Looking back on the last five years, what volunteer experience has stuck with you the most?
There are so many, especially from our partnerships with GRACE Grapevine and Tarrant Area Food Bank. I’d say the one that impacted me most was when our team toured the Arlington Life Shelter when they were expanding their facility. You don’t realize how homelessness affects all parts of a person’s well-being, and it’s especially devastating for children. Our foundation’s grant to the shelter went to cover kids’ trauma assessments, play therapy and counseling services.
Essentially, the money our employee-owners gave went directly to change life outcomes for these kids. To see the reality of daily life for them and their families, and the difficulty of breaking out of that cycle—you just don’t know people’s stories until you’ve talked with them. It all just hit me when our team toured the shelter. I’m so grateful for organizations like Arlington Life Shelter, and proud that we were able to play a small part in their work.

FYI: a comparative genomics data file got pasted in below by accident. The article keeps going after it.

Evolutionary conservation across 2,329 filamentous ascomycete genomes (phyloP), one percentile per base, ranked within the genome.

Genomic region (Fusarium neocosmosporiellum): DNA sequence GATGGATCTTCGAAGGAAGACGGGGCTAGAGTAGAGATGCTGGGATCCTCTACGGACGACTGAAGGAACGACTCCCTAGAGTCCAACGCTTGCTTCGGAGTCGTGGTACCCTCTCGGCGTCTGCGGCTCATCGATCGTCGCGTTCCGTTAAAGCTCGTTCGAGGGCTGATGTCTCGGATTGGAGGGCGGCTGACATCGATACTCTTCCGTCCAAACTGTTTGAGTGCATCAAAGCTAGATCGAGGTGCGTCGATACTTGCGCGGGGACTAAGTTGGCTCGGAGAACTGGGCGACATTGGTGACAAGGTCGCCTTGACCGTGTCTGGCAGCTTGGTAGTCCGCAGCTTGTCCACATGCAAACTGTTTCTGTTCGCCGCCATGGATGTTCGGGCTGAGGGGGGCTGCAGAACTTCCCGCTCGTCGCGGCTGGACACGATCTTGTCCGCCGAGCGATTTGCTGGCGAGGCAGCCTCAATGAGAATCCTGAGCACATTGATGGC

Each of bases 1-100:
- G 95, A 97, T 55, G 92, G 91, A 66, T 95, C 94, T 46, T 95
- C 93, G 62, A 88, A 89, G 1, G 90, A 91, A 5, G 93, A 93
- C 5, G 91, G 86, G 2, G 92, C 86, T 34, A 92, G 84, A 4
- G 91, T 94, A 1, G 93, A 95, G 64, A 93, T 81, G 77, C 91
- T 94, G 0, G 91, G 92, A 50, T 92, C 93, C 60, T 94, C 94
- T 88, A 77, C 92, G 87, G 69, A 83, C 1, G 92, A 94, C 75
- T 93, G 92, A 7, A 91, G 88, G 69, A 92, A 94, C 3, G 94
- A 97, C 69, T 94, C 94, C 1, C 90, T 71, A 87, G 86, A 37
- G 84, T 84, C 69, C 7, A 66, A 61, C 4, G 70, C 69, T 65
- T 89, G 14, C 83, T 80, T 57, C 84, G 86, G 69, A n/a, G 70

With the events of the past year, and the hardships from Covid and the recent winter storms, how has the Foundation stepped up to help people in the Dallas-Ft. Worth area?
I’ll start by saying: I’m blessed to work for an employee-owned company that does essential work. People at Sundt already have a heart for giving back. But to see these crises facing our community, and to go beyond our quarterly grants to provide emergency relief, it demonstrated the true purpose behind everything we do. The Sundt Foundation sent emergency storm relief donations to TAFB and the Help SA initiative, and these came after the foundation gave $200,000 in Covid relief last year to 20+ nonprofits across our regions, including food banks, nonprofits dealing with domestic violence, and organizations serving front-line healthcare workers. Our leadership didn’t have to do that, but they chose to. I think that’s just a part of who we are.
For the rest of 2021, what are you excited about?